The cookbook Down to Earth: Great Recipes for Root Vegetables
has been tempting me for some years with its Green Onion and Gruyere Bread Pudding recipe. Not that I ever particularly intended to make the recipe as presented, since that would be alien to my character, but the notion of doing something savory and useful with stale bread has always been appealing.
I finally got around to it, which makes sense given that I should have been working on my book proposal, preparing the midterms, or at least scouring the sink.
My result, which is not all that much like the original beyond being a savory bread pudding, proved edible. I'm not entirely sure what one does to make the pudding avoid the standard drowned-bread stickiness, but it's true I didn't follow the recipe's direction to squeeze the soaked bread "as dry as possible" since the recipe indicated that the bread would be re-inundated and I believe in cutting out unnecessary steps.
Basically, I did the following:
Submerged about 10 smallish slices of bread (which already had baked-in nuts and cheese bits) in about 2 cups of "milk." The recipe called for 4 cups, but all I had was some half-and-half and some vanilla soymilk, so I combined these with water and hoped 2 cups total was enough. It certainly was. I don't know what would have become of the other 2 cups of milk. Probably a deluge.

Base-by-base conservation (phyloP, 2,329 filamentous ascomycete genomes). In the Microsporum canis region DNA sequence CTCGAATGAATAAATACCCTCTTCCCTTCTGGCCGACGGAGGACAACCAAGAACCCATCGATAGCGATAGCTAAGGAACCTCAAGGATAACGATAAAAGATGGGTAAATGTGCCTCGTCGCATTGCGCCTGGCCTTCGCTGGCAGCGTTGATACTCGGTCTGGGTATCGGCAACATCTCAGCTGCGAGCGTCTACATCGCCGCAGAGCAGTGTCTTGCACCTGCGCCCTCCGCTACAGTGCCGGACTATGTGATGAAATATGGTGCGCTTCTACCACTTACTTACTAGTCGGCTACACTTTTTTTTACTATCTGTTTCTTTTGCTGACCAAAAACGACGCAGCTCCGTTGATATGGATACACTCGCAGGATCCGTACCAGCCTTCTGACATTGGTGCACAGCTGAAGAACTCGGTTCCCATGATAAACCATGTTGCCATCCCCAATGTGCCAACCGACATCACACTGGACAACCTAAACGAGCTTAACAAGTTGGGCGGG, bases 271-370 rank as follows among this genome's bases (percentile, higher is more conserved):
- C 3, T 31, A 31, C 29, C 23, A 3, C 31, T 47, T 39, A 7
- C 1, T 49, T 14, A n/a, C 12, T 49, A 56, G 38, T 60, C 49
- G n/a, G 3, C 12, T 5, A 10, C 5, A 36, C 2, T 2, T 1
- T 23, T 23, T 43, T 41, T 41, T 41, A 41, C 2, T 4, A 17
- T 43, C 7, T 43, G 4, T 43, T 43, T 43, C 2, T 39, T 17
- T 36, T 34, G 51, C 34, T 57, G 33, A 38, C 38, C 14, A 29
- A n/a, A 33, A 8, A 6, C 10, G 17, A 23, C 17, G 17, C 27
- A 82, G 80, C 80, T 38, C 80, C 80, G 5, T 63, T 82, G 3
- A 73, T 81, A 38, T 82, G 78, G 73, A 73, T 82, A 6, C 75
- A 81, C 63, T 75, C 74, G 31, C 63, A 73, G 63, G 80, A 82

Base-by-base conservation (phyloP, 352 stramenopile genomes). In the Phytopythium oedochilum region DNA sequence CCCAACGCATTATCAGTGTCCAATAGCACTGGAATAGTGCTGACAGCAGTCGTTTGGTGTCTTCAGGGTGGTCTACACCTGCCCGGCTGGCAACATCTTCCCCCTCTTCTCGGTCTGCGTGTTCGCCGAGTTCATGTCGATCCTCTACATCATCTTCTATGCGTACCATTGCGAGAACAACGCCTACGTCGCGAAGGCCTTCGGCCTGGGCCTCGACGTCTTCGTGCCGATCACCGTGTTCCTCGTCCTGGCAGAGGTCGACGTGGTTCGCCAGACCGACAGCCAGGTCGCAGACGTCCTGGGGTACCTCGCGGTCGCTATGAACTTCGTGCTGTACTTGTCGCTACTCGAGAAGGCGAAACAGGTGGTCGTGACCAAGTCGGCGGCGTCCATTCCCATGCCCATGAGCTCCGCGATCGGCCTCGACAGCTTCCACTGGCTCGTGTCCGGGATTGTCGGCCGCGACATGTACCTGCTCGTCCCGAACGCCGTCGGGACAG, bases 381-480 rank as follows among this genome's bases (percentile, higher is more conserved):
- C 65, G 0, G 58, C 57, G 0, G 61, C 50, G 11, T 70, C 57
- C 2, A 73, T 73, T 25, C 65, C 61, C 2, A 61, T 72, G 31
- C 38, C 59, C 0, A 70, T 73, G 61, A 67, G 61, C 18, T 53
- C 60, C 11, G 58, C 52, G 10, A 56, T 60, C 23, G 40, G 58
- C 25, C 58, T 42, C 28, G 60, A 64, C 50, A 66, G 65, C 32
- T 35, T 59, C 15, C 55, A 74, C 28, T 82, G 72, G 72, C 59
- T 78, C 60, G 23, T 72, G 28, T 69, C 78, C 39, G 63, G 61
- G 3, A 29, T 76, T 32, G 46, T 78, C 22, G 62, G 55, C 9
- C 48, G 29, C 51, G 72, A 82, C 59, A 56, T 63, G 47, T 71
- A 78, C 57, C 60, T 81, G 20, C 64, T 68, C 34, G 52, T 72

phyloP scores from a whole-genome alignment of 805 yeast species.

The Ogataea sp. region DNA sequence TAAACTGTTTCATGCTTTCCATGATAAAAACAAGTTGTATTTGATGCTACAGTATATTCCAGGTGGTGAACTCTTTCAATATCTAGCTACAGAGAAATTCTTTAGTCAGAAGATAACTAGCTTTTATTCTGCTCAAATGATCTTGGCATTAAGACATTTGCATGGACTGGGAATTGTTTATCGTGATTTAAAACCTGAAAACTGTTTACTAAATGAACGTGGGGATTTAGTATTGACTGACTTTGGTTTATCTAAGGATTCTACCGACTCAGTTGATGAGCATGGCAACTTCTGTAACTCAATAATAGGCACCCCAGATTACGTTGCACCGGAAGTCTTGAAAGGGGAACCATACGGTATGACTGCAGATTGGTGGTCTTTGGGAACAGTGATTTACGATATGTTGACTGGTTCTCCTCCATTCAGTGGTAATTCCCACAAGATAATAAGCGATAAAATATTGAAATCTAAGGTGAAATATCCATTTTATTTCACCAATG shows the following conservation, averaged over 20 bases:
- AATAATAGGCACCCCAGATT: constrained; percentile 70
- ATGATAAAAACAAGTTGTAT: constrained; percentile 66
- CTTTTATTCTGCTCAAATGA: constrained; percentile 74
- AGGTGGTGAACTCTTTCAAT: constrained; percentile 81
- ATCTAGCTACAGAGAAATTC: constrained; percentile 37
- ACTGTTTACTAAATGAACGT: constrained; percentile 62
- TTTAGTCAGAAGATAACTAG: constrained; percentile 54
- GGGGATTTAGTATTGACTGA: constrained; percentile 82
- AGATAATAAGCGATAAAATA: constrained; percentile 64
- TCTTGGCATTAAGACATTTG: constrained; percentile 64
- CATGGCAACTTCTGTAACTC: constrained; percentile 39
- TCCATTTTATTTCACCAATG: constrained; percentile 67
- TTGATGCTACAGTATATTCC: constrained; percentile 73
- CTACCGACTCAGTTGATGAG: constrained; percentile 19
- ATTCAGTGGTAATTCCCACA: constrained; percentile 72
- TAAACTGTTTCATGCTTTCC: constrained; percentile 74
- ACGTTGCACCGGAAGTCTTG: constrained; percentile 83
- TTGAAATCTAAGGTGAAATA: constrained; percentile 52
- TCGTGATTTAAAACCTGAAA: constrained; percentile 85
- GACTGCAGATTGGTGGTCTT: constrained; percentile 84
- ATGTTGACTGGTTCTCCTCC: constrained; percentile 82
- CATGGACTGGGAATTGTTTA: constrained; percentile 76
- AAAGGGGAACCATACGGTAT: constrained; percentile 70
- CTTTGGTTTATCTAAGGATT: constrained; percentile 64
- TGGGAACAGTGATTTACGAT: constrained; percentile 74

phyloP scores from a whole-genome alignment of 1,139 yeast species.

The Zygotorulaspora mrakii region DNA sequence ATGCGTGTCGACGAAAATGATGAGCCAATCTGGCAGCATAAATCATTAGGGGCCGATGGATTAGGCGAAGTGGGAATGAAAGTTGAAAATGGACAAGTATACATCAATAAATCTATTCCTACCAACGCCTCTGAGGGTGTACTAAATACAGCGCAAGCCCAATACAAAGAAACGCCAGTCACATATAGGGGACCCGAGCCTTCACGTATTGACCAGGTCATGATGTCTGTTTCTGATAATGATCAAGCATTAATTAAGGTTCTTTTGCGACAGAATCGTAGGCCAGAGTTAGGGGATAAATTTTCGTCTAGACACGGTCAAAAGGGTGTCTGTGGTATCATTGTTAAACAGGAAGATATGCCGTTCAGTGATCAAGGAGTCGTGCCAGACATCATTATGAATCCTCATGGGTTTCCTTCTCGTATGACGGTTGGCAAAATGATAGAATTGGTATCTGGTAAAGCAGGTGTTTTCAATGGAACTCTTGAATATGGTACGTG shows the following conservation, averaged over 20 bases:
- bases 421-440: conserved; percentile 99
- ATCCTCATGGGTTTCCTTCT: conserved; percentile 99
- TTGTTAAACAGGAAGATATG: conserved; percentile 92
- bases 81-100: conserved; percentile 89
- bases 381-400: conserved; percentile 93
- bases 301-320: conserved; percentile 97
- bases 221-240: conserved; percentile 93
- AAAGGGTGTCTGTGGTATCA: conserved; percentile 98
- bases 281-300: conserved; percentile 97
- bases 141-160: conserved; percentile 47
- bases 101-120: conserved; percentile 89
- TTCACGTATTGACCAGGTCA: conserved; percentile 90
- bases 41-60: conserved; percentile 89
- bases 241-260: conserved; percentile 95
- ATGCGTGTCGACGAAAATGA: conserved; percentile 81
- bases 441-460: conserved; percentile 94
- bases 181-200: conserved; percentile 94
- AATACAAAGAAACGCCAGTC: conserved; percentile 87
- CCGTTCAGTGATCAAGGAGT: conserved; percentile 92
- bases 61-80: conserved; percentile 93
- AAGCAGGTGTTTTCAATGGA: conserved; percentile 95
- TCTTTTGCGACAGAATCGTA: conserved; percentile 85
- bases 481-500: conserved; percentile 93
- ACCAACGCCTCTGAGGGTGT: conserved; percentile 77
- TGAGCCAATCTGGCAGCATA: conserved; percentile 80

Meanwhile (as the oven heated to 375), I beat 3 eggs.
I then chopped up a smallish onion and threw the pieces into a buttered 9x12-ish pan.
Getting more adventurous, I added four leftover olives of various types (chopped), quite a few capers, about half a jalapeno (given the tame nature of Pennsylvania jalapenos, it could probably have been 2), some walnut pieces, quite a bit of Parmesan cheese, and the remains of some Swiss cheese and an unidentified soft smoked French cheese.
I mixed all of this stuff together with wild abandon in the baking dish and shoved it into the oven, where it baked for about 40 minutes until the knife came out clean from the center.
I think it could have had more olives and cheese, and perhaps a few capers fewer, but other than the inevitable semi-sogginess, it was pretty good.